- Resetting this activity should include checking table/trays for opened safety pins or any unreturned needles.
- When learners are imagining life on other planets, prompt them to think about what environments exist on other planets. Organisms adapt to their environment over time, so we have to start with where they live!
- Have learners choose an extreme environment that might exist on other planets. Then ask what features the stuffie needs to have added or changed to help them survive in that environment. Ask them what animals on Earth can survive in similar environments—use the NISE Network extremophile cards for reference or prompting.
- Have learners use craft supplies and bits and pieces from other disassembled stuffies to make adaptations. Assist and prompt adults to assist as needed.
- While learners work, you can discuss why organisms would live in such extreme environments (less competition for resources, fewer predators). Share more about other extremophiles or extraordinary adaptations of other animals, and chat about popular imaginings of aliens and speculate about what environments they might live in.
- Have learners share their work and their thinking.
- Though they cannot take their creations home, be sure to tell them to get a picture with it before they go and thank them for doing science with you today!
- Limit the amount of stuffies/parts/supplies available to visitors so it doesn’t feel too chaotic. This helps visitors from feeling too overwhelmed. Periodically clear away stray fluff and keep it in a bag for future use.
- Learners might not be sure where to start with their stuffie. Stick with them until they have an idea for at least one adaptation. Remind them that they can also use their imagination, it doesn’t have to be like a real animal. Also, not all traits are directly linked to survival! As long as it doesn’t interfere with an organism’s survival, evolution is pretty lazy (vestigial traits, sexual selection)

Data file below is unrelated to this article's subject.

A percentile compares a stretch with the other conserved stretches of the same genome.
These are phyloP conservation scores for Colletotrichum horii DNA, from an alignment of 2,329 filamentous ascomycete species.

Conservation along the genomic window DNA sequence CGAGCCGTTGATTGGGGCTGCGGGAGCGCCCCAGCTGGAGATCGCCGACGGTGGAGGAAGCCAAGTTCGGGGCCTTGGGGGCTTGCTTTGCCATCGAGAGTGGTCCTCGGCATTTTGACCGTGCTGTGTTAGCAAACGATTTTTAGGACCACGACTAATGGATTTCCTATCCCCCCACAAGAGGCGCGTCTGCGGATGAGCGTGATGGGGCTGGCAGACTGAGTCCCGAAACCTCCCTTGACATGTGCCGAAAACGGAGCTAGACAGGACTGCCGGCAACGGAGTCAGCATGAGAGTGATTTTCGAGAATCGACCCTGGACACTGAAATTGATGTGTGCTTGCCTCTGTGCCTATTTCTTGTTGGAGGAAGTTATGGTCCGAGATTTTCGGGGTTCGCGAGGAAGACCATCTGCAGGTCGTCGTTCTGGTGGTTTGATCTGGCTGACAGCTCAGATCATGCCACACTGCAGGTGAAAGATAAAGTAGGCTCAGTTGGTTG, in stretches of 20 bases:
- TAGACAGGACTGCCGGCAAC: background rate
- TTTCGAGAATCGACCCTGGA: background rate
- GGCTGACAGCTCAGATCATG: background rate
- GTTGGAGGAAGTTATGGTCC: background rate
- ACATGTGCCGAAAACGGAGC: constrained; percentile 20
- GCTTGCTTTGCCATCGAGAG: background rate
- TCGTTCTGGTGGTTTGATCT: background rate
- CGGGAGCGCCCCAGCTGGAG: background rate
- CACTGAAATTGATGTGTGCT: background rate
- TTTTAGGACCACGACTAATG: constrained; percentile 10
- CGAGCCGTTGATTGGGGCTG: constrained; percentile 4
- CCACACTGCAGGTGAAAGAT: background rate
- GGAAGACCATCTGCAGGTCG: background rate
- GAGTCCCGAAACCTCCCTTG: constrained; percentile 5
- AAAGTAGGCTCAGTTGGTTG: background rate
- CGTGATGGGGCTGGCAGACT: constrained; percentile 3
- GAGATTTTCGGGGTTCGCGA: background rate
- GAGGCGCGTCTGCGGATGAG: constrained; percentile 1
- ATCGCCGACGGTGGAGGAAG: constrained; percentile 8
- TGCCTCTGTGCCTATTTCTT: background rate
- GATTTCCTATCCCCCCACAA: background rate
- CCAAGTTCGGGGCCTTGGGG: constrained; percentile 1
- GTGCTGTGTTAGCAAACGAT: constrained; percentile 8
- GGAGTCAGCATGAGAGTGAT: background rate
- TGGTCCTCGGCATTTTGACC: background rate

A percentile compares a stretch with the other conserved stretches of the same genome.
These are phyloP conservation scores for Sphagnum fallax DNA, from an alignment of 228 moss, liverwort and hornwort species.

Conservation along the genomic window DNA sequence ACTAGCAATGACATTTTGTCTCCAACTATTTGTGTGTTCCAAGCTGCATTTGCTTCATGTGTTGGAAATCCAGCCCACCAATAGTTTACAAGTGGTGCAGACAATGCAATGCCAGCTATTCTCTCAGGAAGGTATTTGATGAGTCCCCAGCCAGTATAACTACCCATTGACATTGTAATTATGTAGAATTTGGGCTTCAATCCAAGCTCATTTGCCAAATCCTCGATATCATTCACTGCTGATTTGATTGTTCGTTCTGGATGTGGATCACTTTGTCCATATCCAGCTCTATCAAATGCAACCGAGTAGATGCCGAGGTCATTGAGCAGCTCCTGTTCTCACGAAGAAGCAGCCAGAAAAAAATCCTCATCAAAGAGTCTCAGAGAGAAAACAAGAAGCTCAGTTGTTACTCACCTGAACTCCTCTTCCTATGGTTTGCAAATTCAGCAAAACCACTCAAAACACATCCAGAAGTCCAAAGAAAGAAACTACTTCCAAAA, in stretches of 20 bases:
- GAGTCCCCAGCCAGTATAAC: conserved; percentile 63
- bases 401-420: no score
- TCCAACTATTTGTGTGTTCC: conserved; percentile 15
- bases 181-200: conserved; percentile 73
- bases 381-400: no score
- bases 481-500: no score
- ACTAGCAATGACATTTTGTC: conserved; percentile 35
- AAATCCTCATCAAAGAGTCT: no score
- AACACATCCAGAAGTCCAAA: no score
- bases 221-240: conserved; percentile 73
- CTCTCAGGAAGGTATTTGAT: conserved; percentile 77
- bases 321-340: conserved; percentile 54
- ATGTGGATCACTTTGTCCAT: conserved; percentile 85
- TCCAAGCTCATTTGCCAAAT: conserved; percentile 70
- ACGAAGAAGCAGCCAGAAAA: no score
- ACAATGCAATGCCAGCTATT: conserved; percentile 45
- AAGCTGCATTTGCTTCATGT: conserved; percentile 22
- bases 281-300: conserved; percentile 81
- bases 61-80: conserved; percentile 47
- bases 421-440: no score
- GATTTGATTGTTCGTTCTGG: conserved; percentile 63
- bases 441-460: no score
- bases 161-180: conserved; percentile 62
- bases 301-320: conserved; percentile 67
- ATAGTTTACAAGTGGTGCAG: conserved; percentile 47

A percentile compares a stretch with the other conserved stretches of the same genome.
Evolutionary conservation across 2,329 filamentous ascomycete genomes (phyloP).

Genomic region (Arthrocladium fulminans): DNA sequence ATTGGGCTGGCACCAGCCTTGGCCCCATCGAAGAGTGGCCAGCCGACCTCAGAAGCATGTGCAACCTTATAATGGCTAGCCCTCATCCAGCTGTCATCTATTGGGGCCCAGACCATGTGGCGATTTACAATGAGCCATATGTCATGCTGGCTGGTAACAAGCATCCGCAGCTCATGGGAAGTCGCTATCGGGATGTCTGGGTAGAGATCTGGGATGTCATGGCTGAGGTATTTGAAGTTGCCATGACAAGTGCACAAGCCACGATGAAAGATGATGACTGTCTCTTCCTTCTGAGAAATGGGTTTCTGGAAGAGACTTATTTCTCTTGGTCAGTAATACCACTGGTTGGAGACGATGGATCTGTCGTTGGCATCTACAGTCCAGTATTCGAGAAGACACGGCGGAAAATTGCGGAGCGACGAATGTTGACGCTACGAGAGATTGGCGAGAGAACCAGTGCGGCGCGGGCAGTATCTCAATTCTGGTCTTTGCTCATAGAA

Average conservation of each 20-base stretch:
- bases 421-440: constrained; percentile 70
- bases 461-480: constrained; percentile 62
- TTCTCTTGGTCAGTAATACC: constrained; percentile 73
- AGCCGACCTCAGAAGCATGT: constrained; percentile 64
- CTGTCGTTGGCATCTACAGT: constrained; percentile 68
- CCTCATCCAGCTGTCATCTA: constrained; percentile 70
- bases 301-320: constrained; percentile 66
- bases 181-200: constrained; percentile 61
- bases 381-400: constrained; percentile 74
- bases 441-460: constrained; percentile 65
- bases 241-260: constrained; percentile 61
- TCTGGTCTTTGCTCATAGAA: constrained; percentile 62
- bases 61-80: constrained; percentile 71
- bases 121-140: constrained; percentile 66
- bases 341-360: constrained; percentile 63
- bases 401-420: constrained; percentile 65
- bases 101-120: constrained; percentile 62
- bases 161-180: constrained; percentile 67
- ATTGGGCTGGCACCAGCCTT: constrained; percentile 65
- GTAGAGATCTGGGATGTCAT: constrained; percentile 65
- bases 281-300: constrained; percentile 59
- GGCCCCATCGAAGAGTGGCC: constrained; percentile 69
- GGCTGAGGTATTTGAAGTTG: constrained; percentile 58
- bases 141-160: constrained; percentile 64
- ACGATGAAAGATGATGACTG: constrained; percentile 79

- Learners often want to give the stuffies clothes. This is a great chance to talk about the difference between physical and cultural adaptations. Humans and other animals use culture and tools to help them survive.
- Reset might include taking off add-ons that are easily removed so there are still plenty of stuffie parts and craft materials for the next group.
- Children often want to take their stuffies home with them. Tell them that the stuffies have to stay here so that other friends can help them adapt over time, too. Science is a community, so others will add onto what we have made! Suggest that they take a picture with the stuffie instead.
- Learners might take a long time to work on their stuffies, which can be challenging if there are others waiting to do the activity. You can limit learners to only adding one adaptation to their animal. You can also use verbal cues for pacing interactions and managing expectations for those who are waiting:
- “It looks like we have some friends who are waiting for their turn, let’s take 3 more minutes to finish up.”
- “This is a self-paced activity, so a group might take about 10 minutes before we’re ready for a new group."
- "We’ll give this group X more minutes, then it will be your turn."
- This activity could also be done with craft supplies only (no disassembly of parts, just adding or attaching pompoms, pipe cleaners, etc, to the stuffie to represent different "adaptations").